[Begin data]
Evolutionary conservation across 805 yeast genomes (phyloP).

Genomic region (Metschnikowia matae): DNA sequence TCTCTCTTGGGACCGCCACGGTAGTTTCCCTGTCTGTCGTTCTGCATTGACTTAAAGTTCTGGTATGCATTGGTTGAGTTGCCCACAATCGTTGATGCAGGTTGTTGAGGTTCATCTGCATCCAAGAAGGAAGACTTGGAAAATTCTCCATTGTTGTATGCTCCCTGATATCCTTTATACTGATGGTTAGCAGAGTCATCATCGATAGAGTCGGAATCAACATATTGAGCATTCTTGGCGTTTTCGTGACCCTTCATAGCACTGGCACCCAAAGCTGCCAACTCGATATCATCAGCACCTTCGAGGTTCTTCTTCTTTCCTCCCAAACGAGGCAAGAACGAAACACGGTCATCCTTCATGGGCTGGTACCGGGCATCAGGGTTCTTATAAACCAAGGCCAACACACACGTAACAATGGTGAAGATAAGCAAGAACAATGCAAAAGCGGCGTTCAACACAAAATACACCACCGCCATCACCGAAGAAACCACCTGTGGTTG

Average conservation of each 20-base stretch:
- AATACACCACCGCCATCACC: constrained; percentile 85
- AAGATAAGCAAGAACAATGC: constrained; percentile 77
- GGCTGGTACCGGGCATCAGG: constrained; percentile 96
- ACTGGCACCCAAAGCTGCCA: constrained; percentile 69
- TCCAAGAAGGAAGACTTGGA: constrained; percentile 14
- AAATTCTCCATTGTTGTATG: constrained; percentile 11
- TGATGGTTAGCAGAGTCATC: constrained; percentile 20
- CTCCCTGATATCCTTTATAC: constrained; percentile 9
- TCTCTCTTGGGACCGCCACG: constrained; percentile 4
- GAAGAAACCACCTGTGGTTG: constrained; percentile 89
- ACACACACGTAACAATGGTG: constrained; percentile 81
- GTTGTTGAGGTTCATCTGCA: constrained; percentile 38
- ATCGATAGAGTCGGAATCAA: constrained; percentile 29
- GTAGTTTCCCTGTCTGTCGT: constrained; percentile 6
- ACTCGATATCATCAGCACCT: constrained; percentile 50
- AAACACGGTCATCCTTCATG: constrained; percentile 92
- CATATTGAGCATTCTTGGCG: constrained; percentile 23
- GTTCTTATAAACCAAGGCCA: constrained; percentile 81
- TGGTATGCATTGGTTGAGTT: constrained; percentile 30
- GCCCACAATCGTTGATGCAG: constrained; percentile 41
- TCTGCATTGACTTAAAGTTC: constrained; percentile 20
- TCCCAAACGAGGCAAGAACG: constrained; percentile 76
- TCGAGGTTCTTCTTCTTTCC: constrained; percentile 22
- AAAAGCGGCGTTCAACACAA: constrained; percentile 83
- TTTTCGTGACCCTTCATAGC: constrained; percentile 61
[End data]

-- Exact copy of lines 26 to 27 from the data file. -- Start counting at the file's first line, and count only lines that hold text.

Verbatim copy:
- TCGAGGTTCTTCTTCTTTCC: constrained; percentile 22
- AAAAGCGGCGTTCAACACAA: constrained; percentile 83